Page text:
The vinyl; it was once the epitome of consumable personal music. It hosted a certain charm and distinguishing fascination.
We successfully engineered a technology to produce a cleaner sound but in time the customer has manifested a yearning to get that infamous ‘crackle’ back – the crackle that sits alongside the music, serving as a constant reminder that blood sweat and tears have gone into this creation. With a CD or an mp3 track you don’t get to be part of it – clearing the dust from the cartridge, crouching with anticipation, waiting for the warm attentive hum as the needle finds the groove. It reminds you that the music you’re listening to is real. You can hold it, feel it and smell it.
Have you ever wondered what that ‘curious thing’ is about owning a vinyl? I have… It’s a commodity fetish.
Don’t get me wrong, I wholeheartedly host respect for the technological advancements that have been made in terms of portability, durability and storage but a vinyl collection isn’t just a personal anthology of music, but art.
It may be that you have tens of thousands of tracks jammed onto a hard drive, and yes it may be spatially more efficient, but you have nothing to physically show for your money. It’s becoming common knowledge that CD sales are on the decline, and vinyl records are somehow making it back into fruition, which is bloody good news after the doom and gloom of how much the industry is losing on illegal downloads.
“You may download illegally when you’re a bit younger, but if you really love music, you will probably want a record deck and to buy vinyl when you’re a twenty something” says David Cooper, Head of In House Press. “I think when you realise you can get any record on the internet for free it actually becomes a bit boring. Admittedly it was exciting for a period of time – I, the consumer, realised I could get so much for free with little to no consequences, but after much deliberation it does eventually become a bit lacklustre. The current consumer will eventually prefer purchasing product, and making a commitment to their artists.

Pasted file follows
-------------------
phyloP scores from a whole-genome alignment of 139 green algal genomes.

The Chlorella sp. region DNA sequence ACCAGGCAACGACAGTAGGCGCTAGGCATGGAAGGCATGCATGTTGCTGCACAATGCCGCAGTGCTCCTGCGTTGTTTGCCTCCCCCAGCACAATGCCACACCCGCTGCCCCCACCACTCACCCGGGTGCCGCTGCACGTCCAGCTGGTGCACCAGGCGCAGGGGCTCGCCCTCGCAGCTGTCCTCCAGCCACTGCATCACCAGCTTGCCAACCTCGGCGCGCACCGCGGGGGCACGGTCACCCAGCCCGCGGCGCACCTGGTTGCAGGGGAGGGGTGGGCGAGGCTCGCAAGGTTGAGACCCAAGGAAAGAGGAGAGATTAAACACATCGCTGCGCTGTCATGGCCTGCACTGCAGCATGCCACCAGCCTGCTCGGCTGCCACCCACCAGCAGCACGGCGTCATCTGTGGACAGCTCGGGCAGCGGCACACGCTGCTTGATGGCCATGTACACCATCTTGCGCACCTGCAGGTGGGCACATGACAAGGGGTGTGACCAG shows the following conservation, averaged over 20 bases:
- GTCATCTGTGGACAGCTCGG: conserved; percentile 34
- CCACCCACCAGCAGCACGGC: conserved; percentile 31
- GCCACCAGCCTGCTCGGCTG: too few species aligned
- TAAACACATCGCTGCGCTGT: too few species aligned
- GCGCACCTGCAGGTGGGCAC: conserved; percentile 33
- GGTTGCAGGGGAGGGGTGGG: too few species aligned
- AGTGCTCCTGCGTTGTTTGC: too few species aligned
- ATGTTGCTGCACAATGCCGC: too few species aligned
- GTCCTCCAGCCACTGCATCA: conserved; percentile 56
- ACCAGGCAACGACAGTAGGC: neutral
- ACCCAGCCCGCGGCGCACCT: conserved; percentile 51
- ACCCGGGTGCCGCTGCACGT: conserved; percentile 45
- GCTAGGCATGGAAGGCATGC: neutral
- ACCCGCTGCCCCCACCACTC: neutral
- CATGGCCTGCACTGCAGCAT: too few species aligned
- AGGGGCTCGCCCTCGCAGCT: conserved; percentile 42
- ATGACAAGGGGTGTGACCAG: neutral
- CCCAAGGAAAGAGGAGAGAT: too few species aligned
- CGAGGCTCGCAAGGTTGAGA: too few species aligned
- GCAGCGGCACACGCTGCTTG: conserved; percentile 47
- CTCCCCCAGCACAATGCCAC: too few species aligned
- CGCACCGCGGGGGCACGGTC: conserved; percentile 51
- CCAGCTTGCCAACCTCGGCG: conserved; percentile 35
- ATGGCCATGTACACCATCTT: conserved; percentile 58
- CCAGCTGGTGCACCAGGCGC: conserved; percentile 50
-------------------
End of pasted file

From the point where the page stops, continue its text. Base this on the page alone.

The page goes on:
Financially for labels the extra we’re selling in vinyl doesn’t make much difference and most sales are made on tour rather than through record shops – vinyl is very expensive to manufacture. But the money we lost through illegal downloads is definitely being made up through more merchandise/tour sales, mail order direct sales and sync income [film and TV music usage].
I think every band would like to release their music on vinyl, it’s really whether they can afford to as it generally costs around £1,000 to make 300 – 500 seven inches.”
Studies show that the British sales of seven-inch records peaked in 1979, with 89 million copies sold – the same year Art Garfunkel released Bright Eyes, selling 1,115,000 copies. As CDs became more prevalent the seven-inch sales slumped to less than 180,000 in 2001, however in 2009 sales began to rise again to around 223,000.
Total album sales (UK) were dominated in 1975 by vinyl albums (92 million trade deliveries) and in 1992 by CD’s (71 million deliveries). In 2008, digital album downloads represented 7%: 10.3 million albums of the total.
Almost 30% of global music revenues were generated via digital downloads in 2011, generating a total of £2.6bn; but the big question is, of what percentage of that remaining 70% were purchased on vinyl?
Total vinyl album sales topped 2.8million in 2009, up a million on the year before in the US. British sales are rising fast too, after an increase of 5.2% last year. Music experts believe the true figures are even higher as official statistics only include sales from retailers that report to the Official UK Charts Company – small shops and records sold at gigs aren’t included.
Despite it being an expensive process, there are a lot of current bands still choosing to release singles on 7 inch vinyl. The MySpace famed indie band Arctic Monkey’s famously released their debut album ‘Whatever People Say I Am, That’s What I’m Not’, with a download code secured inside the sleeve. Not only making that copy of the album unique, but the quirky nature of the product notably increased their sales.
I’ve no doubt that vinyl sales will continue to rise, but I can’t see the music industry benefitting massively from its return.